4. I don’t think cliqueish is the right word, at least not on the community’s part. Almost without exception, every Mac user I’ve run into is more than happy to explain to you why they feel their Mac is worth the extra premium: easier to use, fewer problems, etc. If anything makes them an elite group, it’s the price. As a Linux user, I get the idea of running a non-Windows OS seeming like a smaller club, and I know what you mean by not wanting everyone to switch, but I think that overall, if everyone else were using Linux, it would only benefit me. There would be more software available, more product support, etc.

    As far as Apple is concerned, if given the option of having a few rabidly enthusiastic customers, or twenty times more customers, only a little less enthusiastic, I think that they (and their stockholders) would choose the latter.

    To use your car analogy, I think that Apple should try to take the Jaguar route. They went from being extremely exclusive, selling only a few thousand cars per year, to still having a brand that’s considered exclusive, but selling so many cars that there are even a dozen or so here in Sioux Falls now.

  5. “A big part of the Mac culture is belonging to an elite club (a persecuted rebellion, if you will), and, truth be told, I don’t think they want everyone to join. They would rather stay apart, different, better, and then tell everyone how much cooler their stuff is. They don’t want everyone to go out and actually BUY one.”

    I don’t see it way at all. Sure, Mac gear is cooler than most PC’s, but I don’t buy it for the snob appeal, I buy it because it works. Apple goes to great pains to make sure that the OS works with the hardware, and they engineer their hardware as well or better than any other PC manufacturer. They cost more, but you get what you pay for.

    Are Apple computers perfect? No way. And I don’t think anyone who has used a Mac would ever tell you they are. They can be frustrating at times, but the entire computing experience is much less of a frustration than what I see the average PC user going through — when I see all the crazy things Windows users have to go through to get things done — dll’s, bat files, registries, viruses, trojans, worms, hardware incompatabilities, etc… It’s all more than I want to deal with, and with a Mac I don’t have to. Again, Macs may cost more, but I see my time as valuable too, and the time I save in not having to deal with all the headaches I hear about from Windows users is worth more than what I’d save by buying a PC instead.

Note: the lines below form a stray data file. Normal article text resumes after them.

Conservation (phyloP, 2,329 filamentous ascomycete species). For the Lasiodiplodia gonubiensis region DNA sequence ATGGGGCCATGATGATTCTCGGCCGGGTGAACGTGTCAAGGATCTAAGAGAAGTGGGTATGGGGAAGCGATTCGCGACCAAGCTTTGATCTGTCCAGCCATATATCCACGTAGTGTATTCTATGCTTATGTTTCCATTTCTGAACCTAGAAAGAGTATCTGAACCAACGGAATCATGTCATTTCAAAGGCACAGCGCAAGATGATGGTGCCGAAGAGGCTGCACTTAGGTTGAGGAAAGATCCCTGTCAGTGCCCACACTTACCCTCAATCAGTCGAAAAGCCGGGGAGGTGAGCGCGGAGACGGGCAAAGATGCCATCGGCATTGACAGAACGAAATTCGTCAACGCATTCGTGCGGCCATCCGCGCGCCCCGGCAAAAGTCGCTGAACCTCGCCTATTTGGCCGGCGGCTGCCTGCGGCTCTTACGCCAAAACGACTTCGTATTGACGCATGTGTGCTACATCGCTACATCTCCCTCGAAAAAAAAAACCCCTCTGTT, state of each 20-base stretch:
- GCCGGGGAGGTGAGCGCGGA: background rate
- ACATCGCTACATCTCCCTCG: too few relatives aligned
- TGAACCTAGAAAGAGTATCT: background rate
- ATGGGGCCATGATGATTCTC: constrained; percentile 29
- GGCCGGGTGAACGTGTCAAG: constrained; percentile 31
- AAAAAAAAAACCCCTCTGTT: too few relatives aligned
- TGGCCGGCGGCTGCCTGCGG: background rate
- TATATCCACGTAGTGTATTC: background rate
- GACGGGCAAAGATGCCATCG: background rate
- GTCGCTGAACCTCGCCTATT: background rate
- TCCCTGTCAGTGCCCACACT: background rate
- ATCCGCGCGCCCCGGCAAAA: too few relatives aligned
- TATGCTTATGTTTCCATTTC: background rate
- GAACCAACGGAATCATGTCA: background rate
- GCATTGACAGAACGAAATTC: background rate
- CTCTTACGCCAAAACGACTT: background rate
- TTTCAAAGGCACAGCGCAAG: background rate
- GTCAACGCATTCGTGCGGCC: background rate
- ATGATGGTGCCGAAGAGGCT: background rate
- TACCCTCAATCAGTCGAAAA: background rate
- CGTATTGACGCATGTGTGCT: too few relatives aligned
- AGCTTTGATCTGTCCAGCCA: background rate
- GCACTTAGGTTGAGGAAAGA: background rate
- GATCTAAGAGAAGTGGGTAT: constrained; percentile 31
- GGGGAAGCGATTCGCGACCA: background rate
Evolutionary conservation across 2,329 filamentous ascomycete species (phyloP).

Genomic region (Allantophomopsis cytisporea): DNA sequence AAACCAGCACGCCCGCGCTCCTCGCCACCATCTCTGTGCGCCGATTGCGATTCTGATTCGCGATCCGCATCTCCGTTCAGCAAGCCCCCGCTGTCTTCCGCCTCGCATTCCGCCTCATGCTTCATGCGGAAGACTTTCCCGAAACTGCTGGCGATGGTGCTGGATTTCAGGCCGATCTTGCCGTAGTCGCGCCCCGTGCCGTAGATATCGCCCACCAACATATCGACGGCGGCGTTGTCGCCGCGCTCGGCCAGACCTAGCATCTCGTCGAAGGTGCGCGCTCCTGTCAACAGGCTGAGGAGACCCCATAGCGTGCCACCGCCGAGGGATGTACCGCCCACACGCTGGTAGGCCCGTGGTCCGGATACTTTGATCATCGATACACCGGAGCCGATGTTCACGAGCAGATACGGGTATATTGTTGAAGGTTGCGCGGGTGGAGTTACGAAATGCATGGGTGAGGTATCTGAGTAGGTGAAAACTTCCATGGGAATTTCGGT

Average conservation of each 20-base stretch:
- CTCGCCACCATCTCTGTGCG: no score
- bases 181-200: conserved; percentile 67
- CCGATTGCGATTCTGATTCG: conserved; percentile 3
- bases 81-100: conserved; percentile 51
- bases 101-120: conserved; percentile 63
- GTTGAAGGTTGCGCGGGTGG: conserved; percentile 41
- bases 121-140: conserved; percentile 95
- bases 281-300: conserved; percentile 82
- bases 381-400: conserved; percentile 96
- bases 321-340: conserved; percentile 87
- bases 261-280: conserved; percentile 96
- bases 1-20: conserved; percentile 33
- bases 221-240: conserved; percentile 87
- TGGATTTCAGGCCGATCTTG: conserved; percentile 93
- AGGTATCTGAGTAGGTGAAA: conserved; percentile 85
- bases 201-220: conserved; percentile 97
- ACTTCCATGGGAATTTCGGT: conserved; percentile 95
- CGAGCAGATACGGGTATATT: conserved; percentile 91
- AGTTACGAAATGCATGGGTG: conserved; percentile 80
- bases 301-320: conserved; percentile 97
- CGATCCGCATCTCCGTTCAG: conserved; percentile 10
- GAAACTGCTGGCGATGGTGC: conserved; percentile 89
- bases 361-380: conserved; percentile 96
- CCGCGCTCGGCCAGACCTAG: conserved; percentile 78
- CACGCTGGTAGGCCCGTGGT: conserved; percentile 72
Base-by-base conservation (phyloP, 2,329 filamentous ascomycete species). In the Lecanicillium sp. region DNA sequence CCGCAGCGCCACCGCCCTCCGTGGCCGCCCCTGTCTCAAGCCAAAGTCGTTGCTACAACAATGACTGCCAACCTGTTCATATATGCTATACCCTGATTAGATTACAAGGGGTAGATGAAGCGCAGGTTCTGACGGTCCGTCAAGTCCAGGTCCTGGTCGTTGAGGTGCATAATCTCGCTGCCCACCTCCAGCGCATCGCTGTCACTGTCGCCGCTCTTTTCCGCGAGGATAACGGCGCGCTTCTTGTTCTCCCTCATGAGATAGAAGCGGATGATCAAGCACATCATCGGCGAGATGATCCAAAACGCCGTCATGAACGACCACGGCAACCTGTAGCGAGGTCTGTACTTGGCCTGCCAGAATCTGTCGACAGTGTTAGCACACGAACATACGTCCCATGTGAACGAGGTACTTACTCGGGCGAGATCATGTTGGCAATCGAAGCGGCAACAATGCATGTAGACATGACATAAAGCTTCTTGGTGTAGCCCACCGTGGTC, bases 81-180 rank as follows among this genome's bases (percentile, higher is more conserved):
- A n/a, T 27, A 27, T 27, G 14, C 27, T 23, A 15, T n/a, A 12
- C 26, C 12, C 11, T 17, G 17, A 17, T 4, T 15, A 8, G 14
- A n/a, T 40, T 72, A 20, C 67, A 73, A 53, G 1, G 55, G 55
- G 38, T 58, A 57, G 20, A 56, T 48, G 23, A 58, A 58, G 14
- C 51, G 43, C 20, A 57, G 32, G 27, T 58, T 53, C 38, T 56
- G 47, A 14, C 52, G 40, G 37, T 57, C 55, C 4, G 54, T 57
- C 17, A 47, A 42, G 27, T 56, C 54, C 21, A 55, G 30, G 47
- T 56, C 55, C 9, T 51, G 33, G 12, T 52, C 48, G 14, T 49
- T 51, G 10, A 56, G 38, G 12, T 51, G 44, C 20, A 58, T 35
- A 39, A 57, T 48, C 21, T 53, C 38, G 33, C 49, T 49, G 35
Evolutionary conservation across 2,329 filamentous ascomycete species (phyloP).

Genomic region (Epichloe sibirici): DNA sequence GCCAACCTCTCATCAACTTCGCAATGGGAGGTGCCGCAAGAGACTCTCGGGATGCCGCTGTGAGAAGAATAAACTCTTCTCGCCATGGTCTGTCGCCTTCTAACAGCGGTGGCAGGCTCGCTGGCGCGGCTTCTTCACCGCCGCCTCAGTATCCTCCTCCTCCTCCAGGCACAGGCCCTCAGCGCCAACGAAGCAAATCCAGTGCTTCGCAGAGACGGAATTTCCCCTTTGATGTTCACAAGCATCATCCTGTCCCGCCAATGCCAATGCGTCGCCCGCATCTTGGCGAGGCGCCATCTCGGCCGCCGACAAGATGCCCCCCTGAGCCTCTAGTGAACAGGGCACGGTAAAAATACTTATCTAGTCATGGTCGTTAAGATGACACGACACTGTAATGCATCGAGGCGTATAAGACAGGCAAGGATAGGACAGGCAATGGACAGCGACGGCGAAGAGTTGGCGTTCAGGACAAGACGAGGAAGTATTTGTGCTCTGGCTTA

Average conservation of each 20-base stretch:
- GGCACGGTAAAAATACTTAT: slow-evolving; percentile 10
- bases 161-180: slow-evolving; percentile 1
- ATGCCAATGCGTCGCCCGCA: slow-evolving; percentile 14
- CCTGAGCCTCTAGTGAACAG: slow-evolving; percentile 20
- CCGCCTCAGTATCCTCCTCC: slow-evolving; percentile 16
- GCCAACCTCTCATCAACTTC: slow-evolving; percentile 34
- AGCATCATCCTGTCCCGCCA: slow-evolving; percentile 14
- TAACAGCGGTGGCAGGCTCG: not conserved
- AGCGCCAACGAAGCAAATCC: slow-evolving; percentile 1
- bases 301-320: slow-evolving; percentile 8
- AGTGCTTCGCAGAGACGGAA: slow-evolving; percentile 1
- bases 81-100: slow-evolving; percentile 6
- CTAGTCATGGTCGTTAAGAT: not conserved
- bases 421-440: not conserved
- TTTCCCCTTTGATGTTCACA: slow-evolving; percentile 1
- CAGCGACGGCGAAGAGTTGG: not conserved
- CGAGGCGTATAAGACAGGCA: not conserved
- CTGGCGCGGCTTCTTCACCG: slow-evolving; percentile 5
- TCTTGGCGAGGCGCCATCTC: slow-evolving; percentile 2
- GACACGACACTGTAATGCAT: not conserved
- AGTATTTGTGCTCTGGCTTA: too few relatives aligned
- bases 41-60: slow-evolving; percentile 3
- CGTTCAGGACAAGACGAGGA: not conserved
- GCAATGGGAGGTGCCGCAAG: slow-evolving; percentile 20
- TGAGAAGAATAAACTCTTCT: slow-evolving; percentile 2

Another thing I like about Macs is that the hardware ages well. The new G5’s are great, but very few people would really make use of a $2k+ G5. My paying job involves high-end graphics work, and most of it what I do now is on a 500MHz G4 PowerBook that I’ve been dragging around for four years. Could I be more productive if I had a faster machine? Sure. Do I want a faster machine? Absolutely! But the point is that my 4yr old laptop will run the same OS and apps as the newer/faster machines, and thus far there hasn’t been a compelling reason to get a newer/faster machine. If the $2k price for a G5 is too steep, a new G4 can be had for about half that, and most people would be hard pressed to tell the difference in performance between the two.

    I get the impression that most PC users feel that things can’t be any different than what they are experiencing, so they see Mac users as deluded fools, whereas Mac users see that things can be different, and choose not to deal with the frustrations of Windows. And if I had my way, there would be a lot more Mac users around.

  6. Well, one more is in the works. Is there realy not that much performance difference between a G4 and a G5, dave? What concerns me about the G4’s is that your only choice of video card is a Radeon 9000, which is pretty old, at least by PC standards.

    From what you’re saying, maybe it makes sense to go ahead and pony up for the latest and greatest, so you can get a few years out of it.

  7. My PC hardware is aging just fine too. I have a 1 GHz machine at home that I’ve been using for four years with no performance problems (unless you consider random, total, and complete freezing a performance problem…)

    There are several 800 MHz machines around the office here running Windows 2000 that as snappy as they need to be. I was running Linux on a 667 MHz machine the other night, and it was just fine.

  8. “Is there realy not that much performance difference between a G4 and a G5, dave?”

    I’ve had minimal time behind the wheel of a G5, so I can’t really answer that. The later G4’s are fast enough for normal tasks that faster may not mean much to most people. I think the place the G5 machines will shine — especially the dual processor machines — is tasks that are very processor intensive, like photo & video editing, gaming, etc.

    If you order a G4 through the Apple Store you can configure it with an Nvidia GForce Titanium for an extra $100. I guess it all depends on what you want to do with it, and if the extra video horsepower is important.